black vote, 59 per cent of the
labor vote. Ford was gaining 58
per cent of the ballots cast by
college graduates, 67 per cent
of the voters with incomes over'
$20,000 a year.
Here are how some of the
state-by-state vote totals were
shaping up:
Ford was holding a wavering
lead over Carter in Virginia, a
pivotal southern state, with a
10,000-vote margin after 90 per
cent of the returns were in.
In New Hampshire, the Presi-
dent inched ahead of Carter by
a 52-47 per cent margin, after a
third of the state's precincts had
been counted.
Alabama, predictably, gaveE
Carter a good margin of victory,
winning with more than 100,000
votes after 65 per cent of the
votes had been tabulated.
Carter carried South Carolina
by a 57-43 margin, putting that
state back in the Democratic
column for the first time in
16 years.Hepiled up a 70,000
vote edge over Ford with 63
per cent of the precincts count-
ed.
Ford voted in an elementary
school in his old Michigan con-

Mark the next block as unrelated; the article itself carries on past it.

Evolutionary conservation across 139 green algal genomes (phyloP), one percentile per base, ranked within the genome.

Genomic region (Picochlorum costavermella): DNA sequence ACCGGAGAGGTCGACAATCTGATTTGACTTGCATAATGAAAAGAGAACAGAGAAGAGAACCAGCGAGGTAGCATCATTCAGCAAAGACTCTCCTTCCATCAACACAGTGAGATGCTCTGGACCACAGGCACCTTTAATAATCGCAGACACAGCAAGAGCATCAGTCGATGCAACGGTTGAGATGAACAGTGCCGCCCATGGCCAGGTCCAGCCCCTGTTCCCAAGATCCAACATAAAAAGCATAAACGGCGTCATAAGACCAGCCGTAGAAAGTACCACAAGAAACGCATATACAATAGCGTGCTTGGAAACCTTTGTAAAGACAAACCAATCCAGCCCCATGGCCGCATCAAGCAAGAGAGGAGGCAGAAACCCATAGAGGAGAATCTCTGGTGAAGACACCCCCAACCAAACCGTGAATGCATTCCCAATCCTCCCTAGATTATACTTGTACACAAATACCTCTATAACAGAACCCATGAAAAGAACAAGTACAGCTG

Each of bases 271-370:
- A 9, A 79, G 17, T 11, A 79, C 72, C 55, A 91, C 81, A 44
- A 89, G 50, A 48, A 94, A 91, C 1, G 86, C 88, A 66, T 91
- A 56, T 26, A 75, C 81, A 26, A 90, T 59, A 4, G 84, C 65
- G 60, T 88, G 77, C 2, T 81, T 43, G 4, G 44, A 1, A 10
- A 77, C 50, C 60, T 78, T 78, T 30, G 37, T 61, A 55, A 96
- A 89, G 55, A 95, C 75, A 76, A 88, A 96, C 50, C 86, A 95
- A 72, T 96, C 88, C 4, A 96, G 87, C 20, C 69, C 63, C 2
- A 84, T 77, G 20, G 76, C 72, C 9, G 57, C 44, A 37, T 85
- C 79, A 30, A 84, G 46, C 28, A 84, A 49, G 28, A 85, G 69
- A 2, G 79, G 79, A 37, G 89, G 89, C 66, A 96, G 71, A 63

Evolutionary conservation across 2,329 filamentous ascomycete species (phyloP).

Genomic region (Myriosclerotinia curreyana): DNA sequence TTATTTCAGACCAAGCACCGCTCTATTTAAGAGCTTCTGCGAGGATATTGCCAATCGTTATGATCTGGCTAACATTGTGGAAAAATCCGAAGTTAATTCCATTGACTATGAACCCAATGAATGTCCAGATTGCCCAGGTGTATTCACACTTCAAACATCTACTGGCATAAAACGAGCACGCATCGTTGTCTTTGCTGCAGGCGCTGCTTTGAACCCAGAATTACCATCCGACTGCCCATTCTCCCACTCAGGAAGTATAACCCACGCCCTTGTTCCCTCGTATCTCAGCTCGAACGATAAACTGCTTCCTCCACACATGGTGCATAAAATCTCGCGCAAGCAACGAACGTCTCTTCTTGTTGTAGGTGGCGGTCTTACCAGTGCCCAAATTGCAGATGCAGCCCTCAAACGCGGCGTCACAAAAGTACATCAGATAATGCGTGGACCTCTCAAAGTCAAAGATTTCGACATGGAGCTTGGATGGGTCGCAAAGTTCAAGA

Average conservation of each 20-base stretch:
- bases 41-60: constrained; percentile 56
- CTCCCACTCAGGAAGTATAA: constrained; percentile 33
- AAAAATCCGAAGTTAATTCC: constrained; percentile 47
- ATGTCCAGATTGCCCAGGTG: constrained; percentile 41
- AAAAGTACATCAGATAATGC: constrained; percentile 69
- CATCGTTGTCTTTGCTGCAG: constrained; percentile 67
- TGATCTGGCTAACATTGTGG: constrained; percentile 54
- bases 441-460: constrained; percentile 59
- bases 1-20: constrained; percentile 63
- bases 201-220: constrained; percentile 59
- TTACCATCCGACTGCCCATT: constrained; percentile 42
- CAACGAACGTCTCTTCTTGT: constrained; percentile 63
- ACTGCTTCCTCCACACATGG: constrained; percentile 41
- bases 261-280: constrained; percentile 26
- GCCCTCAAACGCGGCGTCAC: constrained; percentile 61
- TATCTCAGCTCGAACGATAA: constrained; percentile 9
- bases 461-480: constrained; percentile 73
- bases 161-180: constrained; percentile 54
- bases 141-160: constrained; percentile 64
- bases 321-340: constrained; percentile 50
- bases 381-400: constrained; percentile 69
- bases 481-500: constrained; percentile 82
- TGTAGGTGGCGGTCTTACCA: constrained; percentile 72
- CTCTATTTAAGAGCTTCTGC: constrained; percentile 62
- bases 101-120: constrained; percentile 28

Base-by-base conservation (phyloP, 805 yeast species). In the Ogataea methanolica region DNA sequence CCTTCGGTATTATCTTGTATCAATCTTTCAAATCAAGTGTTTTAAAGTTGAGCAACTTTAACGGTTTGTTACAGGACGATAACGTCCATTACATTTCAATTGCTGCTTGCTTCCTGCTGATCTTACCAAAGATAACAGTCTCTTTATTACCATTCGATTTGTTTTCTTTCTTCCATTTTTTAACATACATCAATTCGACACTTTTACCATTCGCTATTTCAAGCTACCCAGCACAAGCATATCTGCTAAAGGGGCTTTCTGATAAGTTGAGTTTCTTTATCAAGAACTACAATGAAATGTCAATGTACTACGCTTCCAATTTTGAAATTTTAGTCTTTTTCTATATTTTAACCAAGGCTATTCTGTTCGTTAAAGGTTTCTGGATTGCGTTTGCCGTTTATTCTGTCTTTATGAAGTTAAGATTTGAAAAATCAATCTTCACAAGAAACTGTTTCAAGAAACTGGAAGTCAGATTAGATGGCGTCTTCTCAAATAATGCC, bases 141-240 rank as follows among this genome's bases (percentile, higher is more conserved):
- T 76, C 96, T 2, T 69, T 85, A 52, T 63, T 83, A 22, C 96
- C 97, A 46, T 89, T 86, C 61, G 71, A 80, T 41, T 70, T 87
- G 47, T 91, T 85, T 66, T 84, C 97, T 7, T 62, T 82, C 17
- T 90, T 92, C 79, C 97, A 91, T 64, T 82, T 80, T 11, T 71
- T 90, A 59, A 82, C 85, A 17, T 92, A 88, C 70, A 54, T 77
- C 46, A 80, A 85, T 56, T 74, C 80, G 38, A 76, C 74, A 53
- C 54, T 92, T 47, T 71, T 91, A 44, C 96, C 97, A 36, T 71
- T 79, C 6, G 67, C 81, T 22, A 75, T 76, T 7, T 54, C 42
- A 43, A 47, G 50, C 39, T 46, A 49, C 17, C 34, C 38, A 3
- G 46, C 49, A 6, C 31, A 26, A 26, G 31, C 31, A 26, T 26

gressional district, then flew
back to Washington and the
WhiteIHouse after an emotional
farewell to Grand Rapids.
At the unveiling of an airport
mural depicting his career,
Ford wept, and in a cracking,
campaign-hoarsened voice, told
his neighbors that he owes ev-
erything he is "to my mother
and father."
In Plains, Carter got three
hours' sleep on election eve,
spent five minutes marking his
ballot, dnd said he'd voted for
"Walter Mondale and his run-
ning mate."
Outside the cinder block poll-
ing place, close by the railroad
tracks, Carter said he was sat-
isfied with the campaign he
waged. "I did the best I could,"
he said.
Then he went down to his
peanut warehouse to look things
over and inspect the books.
In Afton, Minn., Sen. Walter